Chimpanzees are known for being one of the most adept tool-using species in the animal kingdom, but where do they pick up this complex ability to manipulate physical objects?
For the first time, scientists have filmed chimps in the process of learning how to use tools, and it turns out they get schooled just like us in how to handle implements from that ever-reliable fountain of wisdom: mothers.
"Wild chimpanzees are exceptional tool users, but in contrast to humans, there has been little evidence to date that adult chimpanzees teach youngsters tool skills," says anthropologist Stephanie Musgrave from Washington University in St. Louis.
To find if this teaching behaviour took place in the wild, Musgrave's team set up remote cameras around termite mounds in the Nouabalé-Ndoki national park in the Republic of Congo.
Why termite mounds? Because one of the things chimps eat is termites, although it only accounts for a small portion of their overall diet.
In fact, famed British primatologist Jane Goodall first observed chimps using tools to catch termites in the 1960s, with individuals stripping leaves off twigs and using them like fishing rods to snare termites in the ground.
This episode became the first documented instance of scientists observing tool use by non-human animals.
Musgrave's team wanted to see how wild chimps develop this kind of rod fashioning and usage, so they set up their camera traps in the southern end of Nouabalé-Ndoki, in an area called the Goualougo Triangle.
"In this population, chimpanzees select specific herb species to make their fishing probes, and they produce probes that have a particular brush-tipped design," says Musgrave.
If you're thinking those distinctive touches in the art of termite catching probably need to be passed on from one generation to the next – rather than individual chimps figuring it all out by guesswork – you're not wrong.
"We found that mother chimpanzees in the Goualougo Triangle teach by transferring termite-fishing probes to their offspring," says Musgrave. "By sharing tools, mothers may teach their offspring the appropriate material and form for manufacturing fishing probes."
You can see the tool sharing at work in the videos below, where mother chimps variously prepare, divide, and transfer fishing probes – even handing them over when infants beg:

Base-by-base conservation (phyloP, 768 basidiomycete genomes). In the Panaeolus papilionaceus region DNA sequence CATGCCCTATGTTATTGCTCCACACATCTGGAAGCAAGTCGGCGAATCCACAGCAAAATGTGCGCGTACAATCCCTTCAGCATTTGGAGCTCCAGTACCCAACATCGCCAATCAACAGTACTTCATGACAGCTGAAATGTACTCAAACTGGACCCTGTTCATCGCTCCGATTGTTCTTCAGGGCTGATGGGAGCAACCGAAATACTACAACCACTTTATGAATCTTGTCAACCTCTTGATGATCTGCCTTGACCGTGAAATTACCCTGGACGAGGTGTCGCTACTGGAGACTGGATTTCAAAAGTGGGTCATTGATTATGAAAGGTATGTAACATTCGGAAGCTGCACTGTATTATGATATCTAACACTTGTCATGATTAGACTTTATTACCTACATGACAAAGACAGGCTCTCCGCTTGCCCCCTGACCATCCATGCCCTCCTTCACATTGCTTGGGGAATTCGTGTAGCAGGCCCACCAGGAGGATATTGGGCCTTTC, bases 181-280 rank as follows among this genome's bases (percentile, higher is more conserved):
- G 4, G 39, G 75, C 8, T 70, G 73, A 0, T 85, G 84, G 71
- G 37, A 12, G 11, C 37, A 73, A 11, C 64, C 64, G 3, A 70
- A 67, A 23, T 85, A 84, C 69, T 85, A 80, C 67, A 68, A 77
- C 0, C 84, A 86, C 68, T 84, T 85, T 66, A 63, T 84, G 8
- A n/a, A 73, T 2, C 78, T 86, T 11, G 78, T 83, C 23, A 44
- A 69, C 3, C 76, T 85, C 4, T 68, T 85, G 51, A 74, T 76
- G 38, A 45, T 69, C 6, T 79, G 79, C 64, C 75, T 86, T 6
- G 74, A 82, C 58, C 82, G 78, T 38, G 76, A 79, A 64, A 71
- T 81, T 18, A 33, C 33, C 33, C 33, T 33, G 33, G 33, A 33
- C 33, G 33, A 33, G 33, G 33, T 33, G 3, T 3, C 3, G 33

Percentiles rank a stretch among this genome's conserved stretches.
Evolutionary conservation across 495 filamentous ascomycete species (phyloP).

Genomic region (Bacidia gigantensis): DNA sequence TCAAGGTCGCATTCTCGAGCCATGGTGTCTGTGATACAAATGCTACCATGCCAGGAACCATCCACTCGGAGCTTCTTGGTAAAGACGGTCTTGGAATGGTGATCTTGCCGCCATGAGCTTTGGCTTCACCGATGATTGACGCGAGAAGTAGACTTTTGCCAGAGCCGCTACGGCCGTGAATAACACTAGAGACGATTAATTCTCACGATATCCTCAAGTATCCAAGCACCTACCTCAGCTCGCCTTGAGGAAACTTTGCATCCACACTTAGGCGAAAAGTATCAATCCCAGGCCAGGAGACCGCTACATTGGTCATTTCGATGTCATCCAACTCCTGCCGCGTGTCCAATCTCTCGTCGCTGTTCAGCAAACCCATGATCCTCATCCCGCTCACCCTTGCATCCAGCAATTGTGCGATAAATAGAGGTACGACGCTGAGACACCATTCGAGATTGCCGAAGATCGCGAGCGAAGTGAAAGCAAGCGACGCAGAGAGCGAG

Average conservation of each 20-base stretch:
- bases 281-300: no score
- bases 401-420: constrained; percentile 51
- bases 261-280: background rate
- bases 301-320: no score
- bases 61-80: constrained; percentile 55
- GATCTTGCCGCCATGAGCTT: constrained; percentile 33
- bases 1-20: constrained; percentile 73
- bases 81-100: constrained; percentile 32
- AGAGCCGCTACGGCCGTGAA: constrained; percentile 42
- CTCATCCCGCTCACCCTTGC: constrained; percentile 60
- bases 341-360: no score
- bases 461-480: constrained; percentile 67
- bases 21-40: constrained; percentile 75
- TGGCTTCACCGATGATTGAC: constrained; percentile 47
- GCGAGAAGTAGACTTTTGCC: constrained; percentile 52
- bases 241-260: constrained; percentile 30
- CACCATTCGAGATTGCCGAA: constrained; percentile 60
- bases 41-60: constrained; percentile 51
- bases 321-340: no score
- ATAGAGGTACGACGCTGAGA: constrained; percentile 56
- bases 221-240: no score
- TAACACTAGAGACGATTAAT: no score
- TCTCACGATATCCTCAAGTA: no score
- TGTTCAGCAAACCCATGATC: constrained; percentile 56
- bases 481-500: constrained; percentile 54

While the fishing probe preparation and sharing might not look like a big deal, it does come at a cost for the mothers – whose own feeding time ends up being cut down by showing junior the ropes.
"Tool transfers are costly for mothers, whose ability to forage for termites is reduced," says Musgrave, "but are beneficial for offspring, who gain increased opportunity to learn tool skills and gather termites."
And it's this cost-benefit breakdown that demonstrates that what we're seeing here is actual 'teaching' in the animal kingdom.
"These transfers meet functional criteria for teaching: they occur in a learner's presence, are costly to the teacher, and improve the learner's performance," the researchers write in their paper.
Improving the learner's performance – even in this very small task – could make all the difference in the wild, because if the offspring can't learn how to successfully forage for termites, it could mean the difference between life and death when other food sources become scarce.
Tool usage demonstrated by animals goes beyond foraging techniques, too, and includes other actions necessary for survival in the wild. Earlier in the year, researchers in Rwanda even observed young gorillas dismantling poachers' traps – the first time such behaviour had been witnessed in juveniles.
"It is easy for us to take for granted the importance of sharing information to learn complex skills, as it is ubiquitous in humans," says one of the team, Crickette Sanz.
"Our research shows that the evolutionary origins of this behaviour are likely rooted in contexts where particular skills are too challenging for an individual to invent on their own."
The findings are reported in Scientific Reports.